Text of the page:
Good Seed in Rich Soil: a Design for Summertime Catechesis  

By Joyce Stolberg

 

Following the jubilant Easter season, which actually closed at Pentecost, the Church now seems to ease back into Ordinary Time slowly and somewhat reluctantly.  This Sunday (June 26) we experience the full and glorious celebration of Corpus Christi, the Most Holy Body and Blood of Christ when, according to our best traditions, the whole body of Christ, the Church with all its ranks and members, follows the sacred Body of Christ through the city streets in a supreme public display of Faith and devotion.  When I was a child, we would don, one more time, our First Communion or Confirmation dresses and veils or suits and carry huge calla lilies in procession before the Blessed Sacrament.  The Blessed Sacrament would then be exposed in church for 40 consecutive clock hours.  The lingering June sunlight made it easier to walk to and from church in the evening.  Encourage both neophytes and new inquirers to take part in any special devotions held in your parish church on the feast of Corpus Christi.  Miraculous healings, both of body and spirit, have been known to occur during these processions.  This feast is followed on Friday (July 1) by the Solemnity of the Sacred Heart of Jesus.

The following Sunday (July 3), the 14th Sunday in Ordinary Time, is the first Sunday on which you will actually see green vestments worn (though they have been worn during weekday masses).  I usually wear what I call my "grasshopper outfit" --- a lightweight avocado green pantsuit, to greet this early summer liturgy, and give my white dress a well-deserved cleaning.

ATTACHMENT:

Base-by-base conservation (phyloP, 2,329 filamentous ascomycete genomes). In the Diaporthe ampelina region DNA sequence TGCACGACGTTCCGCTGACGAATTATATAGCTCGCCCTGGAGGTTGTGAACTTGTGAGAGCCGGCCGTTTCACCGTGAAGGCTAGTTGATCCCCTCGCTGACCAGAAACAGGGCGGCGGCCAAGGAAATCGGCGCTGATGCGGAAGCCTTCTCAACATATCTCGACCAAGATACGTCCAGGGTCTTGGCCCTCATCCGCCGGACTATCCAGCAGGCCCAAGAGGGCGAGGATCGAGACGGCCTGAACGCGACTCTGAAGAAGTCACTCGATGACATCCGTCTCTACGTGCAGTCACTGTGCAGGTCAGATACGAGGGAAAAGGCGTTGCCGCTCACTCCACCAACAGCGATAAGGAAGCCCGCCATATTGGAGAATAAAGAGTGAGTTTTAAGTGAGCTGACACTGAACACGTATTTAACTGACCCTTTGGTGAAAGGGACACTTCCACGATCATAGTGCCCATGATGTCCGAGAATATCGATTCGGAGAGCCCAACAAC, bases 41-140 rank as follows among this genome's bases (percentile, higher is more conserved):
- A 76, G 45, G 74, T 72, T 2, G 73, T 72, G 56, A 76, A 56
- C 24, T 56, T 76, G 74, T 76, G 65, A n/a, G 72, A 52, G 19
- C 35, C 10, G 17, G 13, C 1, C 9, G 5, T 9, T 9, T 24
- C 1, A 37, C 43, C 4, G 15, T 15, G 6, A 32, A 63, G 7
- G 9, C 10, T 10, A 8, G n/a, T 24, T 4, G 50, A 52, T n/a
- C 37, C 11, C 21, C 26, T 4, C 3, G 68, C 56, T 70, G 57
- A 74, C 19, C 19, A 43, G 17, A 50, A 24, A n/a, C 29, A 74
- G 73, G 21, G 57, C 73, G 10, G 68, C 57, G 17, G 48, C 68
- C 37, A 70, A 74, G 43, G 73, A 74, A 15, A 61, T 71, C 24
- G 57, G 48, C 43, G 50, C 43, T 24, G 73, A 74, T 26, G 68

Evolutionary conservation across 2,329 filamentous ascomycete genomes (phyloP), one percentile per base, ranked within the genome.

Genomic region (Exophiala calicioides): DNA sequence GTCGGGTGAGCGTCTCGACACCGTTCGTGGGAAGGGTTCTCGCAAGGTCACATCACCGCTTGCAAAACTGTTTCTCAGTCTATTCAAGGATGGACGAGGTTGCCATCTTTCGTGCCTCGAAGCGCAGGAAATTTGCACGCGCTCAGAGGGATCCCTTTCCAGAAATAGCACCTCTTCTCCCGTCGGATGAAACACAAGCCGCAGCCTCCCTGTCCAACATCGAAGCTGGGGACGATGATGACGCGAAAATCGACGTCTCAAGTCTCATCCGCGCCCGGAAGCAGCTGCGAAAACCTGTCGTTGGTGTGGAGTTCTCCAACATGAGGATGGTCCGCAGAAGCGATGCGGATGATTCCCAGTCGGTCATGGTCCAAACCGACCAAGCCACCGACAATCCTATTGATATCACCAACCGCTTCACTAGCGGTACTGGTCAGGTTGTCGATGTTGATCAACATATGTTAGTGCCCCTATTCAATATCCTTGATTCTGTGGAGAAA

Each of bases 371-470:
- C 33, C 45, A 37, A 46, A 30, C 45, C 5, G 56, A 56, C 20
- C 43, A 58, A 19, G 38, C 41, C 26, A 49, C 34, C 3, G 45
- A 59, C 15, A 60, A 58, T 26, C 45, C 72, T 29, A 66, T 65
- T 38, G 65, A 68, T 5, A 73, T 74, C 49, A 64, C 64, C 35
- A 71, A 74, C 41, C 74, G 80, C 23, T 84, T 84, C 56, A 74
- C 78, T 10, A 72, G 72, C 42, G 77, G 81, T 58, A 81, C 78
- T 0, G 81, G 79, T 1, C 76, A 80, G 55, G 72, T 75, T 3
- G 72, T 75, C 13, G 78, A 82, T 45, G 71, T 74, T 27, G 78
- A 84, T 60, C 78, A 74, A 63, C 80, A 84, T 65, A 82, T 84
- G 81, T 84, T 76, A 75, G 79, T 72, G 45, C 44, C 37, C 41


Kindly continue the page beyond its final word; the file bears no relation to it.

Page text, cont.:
Summertime is a season of hope and harvesting, growth and development, rest and relaxation, vacations, holidays and a time for slowing our busy lives to take in the smell of flowers.  The readings of the summer Sundays give us a window of insight into the human journey of Jesus Christ and also into his relationship with the Father and the Holy Spirit.  They also teach us to gain mastery over our passions and root out the capital sins --- the chief tendencies toward sin, and plant, nourish and develop Christian virtue.  This is a special period of catechesis, when you can introduce your inquirers to the human and divine person of Jesus through his miracles and teachings.  The goal for the gentler calmer season of summer is to foster spiritual growth in an unhurried fashion.  Go to lessons 11 through 15 in "New Beginnings" for a leisurely summer catechesis.  These lessons include the Beatitudes and the Our Father, two of Jesus' most important instructions.  They pulsate with the rhythms of nature in summertime and are supported by readings in all three liturgical years. If summer absences can be anticipated because of scheduled vacations, a retreat day or campout can compress several lessons and perhaps culminate in a joyful recreational event shared by catechumens, sponsors, neophytes and families.  Flexibility and creativity are keys to a successful summer catechetical program. The lessons may be utilized in a retreat design to prepare for the Rite of Acceptance into the Catechumenate.

Under the inspiration and gentle guidance of the Holy Spirit, the good work begun during Lent and throughout the Easter season has hopefully produced in some inquirers the "first fruits" of initial conversion, a movement of faith and a desire to declare their interest in the Catholic Church by enrolling in the catechumenate.  The Rite of Acceptance into the Catechumenate may be celebrated whenever a group of inquirers are ready to take this step; celebrating this rite several times a year is encouraged.   The logical and more weighty lessons in Catholic dogma can now take a vacation until they reappear in your autumn sessions.